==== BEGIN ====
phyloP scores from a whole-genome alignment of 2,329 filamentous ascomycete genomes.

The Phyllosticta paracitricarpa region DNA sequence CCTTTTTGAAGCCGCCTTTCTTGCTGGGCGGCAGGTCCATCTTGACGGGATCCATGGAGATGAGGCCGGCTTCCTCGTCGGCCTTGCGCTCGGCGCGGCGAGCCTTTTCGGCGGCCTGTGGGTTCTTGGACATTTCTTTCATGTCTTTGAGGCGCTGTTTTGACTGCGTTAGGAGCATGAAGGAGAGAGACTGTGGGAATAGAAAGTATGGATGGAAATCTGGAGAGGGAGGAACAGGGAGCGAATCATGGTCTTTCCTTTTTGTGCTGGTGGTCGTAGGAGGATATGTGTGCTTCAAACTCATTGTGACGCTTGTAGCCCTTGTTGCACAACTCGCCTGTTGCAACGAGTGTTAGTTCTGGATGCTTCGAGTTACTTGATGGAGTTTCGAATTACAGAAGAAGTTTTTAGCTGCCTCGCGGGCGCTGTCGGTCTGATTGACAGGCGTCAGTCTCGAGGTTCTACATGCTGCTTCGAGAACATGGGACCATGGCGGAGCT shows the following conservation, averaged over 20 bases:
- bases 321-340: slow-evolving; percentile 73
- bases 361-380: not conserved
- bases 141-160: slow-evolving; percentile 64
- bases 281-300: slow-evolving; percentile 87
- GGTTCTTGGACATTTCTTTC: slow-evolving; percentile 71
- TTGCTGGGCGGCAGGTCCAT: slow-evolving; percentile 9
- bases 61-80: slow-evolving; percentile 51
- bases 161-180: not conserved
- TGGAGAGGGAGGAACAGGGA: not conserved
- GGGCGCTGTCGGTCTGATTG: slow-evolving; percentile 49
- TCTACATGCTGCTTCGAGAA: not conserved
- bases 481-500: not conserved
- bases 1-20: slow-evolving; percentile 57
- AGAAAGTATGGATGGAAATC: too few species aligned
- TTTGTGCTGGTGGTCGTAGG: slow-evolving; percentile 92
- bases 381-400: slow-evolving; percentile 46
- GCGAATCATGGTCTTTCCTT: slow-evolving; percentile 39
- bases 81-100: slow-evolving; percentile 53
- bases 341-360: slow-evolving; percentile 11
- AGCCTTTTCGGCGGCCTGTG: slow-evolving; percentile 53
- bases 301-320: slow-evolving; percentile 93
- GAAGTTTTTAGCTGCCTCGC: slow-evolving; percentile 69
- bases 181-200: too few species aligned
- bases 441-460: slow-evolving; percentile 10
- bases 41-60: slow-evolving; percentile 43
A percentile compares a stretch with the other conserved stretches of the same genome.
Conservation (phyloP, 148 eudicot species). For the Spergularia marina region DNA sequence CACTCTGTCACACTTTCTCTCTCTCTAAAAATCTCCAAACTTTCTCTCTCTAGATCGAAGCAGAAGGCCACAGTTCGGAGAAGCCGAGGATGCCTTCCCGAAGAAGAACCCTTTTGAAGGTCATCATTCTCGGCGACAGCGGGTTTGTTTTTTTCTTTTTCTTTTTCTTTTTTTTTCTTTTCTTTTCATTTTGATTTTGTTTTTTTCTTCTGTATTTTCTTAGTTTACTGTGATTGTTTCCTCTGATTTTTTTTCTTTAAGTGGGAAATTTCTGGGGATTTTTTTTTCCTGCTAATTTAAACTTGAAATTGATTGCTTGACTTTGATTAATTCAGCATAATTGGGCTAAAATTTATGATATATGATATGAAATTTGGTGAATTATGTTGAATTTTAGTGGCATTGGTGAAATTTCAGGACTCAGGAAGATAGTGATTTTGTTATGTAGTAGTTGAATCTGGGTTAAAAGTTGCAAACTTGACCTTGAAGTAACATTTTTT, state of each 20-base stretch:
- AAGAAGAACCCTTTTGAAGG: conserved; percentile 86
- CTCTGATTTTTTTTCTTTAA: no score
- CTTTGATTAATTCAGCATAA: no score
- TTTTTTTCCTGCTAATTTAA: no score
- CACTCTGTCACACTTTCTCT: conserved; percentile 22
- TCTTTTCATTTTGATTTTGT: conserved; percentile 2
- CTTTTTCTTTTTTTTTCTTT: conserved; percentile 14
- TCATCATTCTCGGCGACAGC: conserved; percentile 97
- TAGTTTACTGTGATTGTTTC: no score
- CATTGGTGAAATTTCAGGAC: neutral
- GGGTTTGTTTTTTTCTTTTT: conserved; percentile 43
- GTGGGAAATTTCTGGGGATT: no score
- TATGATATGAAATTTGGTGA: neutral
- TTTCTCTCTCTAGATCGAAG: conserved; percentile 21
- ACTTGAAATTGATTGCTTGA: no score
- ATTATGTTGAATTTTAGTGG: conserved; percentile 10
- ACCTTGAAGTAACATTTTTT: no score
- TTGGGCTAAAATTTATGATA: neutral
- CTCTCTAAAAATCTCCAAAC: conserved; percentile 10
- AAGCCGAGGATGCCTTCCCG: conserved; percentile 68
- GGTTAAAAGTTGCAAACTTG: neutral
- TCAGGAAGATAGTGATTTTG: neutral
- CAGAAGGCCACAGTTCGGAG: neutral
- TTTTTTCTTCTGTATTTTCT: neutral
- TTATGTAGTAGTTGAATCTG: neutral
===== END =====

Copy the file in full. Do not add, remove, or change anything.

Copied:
phyloP scores from a whole-genome alignment of 2,329 filamentous ascomycete genomes.

The Phyllosticta paracitricarpa region DNA sequence CCTTTTTGAAGCCGCCTTTCTTGCTGGGCGGCAGGTCCATCTTGACGGGATCCATGGAGATGAGGCCGGCTTCCTCGTCGGCCTTGCGCTCGGCGCGGCGAGCCTTTTCGGCGGCCTGTGGGTTCTTGGACATTTCTTTCATGTCTTTGAGGCGCTGTTTTGACTGCGTTAGGAGCATGAAGGAGAGAGACTGTGGGAATAGAAAGTATGGATGGAAATCTGGAGAGGGAGGAACAGGGAGCGAATCATGGTCTTTCCTTTTTGTGCTGGTGGTCGTAGGAGGATATGTGTGCTTCAAACTCATTGTGACGCTTGTAGCCCTTGTTGCACAACTCGCCTGTTGCAACGAGTGTTAGTTCTGGATGCTTCGAGTTACTTGATGGAGTTTCGAATTACAGAAGAAGTTTTTAGCTGCCTCGCGGGCGCTGTCGGTCTGATTGACAGGCGTCAGTCTCGAGGTTCTACATGCTGCTTCGAGAACATGGGACCATGGCGGAGCT shows the following conservation, averaged over 20 bases:
- bases 321-340: slow-evolving; percentile 73
- bases 361-380: not conserved
- bases 141-160: slow-evolving; percentile 64
- bases 281-300: slow-evolving; percentile 87
- GGTTCTTGGACATTTCTTTC: slow-evolving; percentile 71
- TTGCTGGGCGGCAGGTCCAT: slow-evolving; percentile 9
- bases 61-80: slow-evolving; percentile 51
- bases 161-180: not conserved
- TGGAGAGGGAGGAACAGGGA: not conserved
- GGGCGCTGTCGGTCTGATTG: slow-evolving; percentile 49
- TCTACATGCTGCTTCGAGAA: not conserved
- bases 481-500: not conserved
- bases 1-20: slow-evolving; percentile 57
- AGAAAGTATGGATGGAAATC: too few species aligned
- TTTGTGCTGGTGGTCGTAGG: slow-evolving; percentile 92
- bases 381-400: slow-evolving; percentile 46
- GCGAATCATGGTCTTTCCTT: slow-evolving; percentile 39
- bases 81-100: slow-evolving; percentile 53
- bases 341-360: slow-evolving; percentile 11
- AGCCTTTTCGGCGGCCTGTG: slow-evolving; percentile 53
- bases 301-320: slow-evolving; percentile 93
- GAAGTTTTTAGCTGCCTCGC: slow-evolving; percentile 69
- bases 181-200: too few species aligned
- bases 441-460: slow-evolving; percentile 10
- bases 41-60: slow-evolving; percentile 43
A percentile compares a stretch with the other conserved stretches of the same genome.
Conservation (phyloP, 148 eudicot species). For the Spergularia marina region DNA sequence CACTCTGTCACACTTTCTCTCTCTCTAAAAATCTCCAAACTTTCTCTCTCTAGATCGAAGCAGAAGGCCACAGTTCGGAGAAGCCGAGGATGCCTTCCCGAAGAAGAACCCTTTTGAAGGTCATCATTCTCGGCGACAGCGGGTTTGTTTTTTTCTTTTTCTTTTTCTTTTTTTTTCTTTTCTTTTCATTTTGATTTTGTTTTTTTCTTCTGTATTTTCTTAGTTTACTGTGATTGTTTCCTCTGATTTTTTTTCTTTAAGTGGGAAATTTCTGGGGATTTTTTTTTCCTGCTAATTTAAACTTGAAATTGATTGCTTGACTTTGATTAATTCAGCATAATTGGGCTAAAATTTATGATATATGATATGAAATTTGGTGAATTATGTTGAATTTTAGTGGCATTGGTGAAATTTCAGGACTCAGGAAGATAGTGATTTTGTTATGTAGTAGTTGAATCTGGGTTAAAAGTTGCAAACTTGACCTTGAAGTAACATTTTTT, state of each 20-base stretch:
- AAGAAGAACCCTTTTGAAGG: conserved; percentile 86
- CTCTGATTTTTTTTCTTTAA: no score
- CTTTGATTAATTCAGCATAA: no score
- TTTTTTTCCTGCTAATTTAA: no score
- CACTCTGTCACACTTTCTCT: conserved; percentile 22
- TCTTTTCATTTTGATTTTGT: conserved; percentile 2
- CTTTTTCTTTTTTTTTCTTT: conserved; percentile 14
- TCATCATTCTCGGCGACAGC: conserved; percentile 97
- TAGTTTACTGTGATTGTTTC: no score
- CATTGGTGAAATTTCAGGAC: neutral
- GGGTTTGTTTTTTTCTTTTT: conserved; percentile 43
- GTGGGAAATTTCTGGGGATT: no score
- TATGATATGAAATTTGGTGA: neutral
- TTTCTCTCTCTAGATCGAAG: conserved; percentile 21
- ACTTGAAATTGATTGCTTGA: no score
- ATTATGTTGAATTTTAGTGG: conserved; percentile 10
- ACCTTGAAGTAACATTTTTT: no score
- TTGGGCTAAAATTTATGATA: neutral
- CTCTCTAAAAATCTCCAAAC: conserved; percentile 10
- AAGCCGAGGATGCCTTCCCG: conserved; percentile 68
- GGTTAAAAGTTGCAAACTTG: neutral
- TCAGGAAGATAGTGATTTTG: neutral
- CAGAAGGCCACAGTTCGGAG: neutral
- TTTTTTCTTCTGTATTTTCT: neutral
- TTATGTAGTAGTTGAATCTG: neutral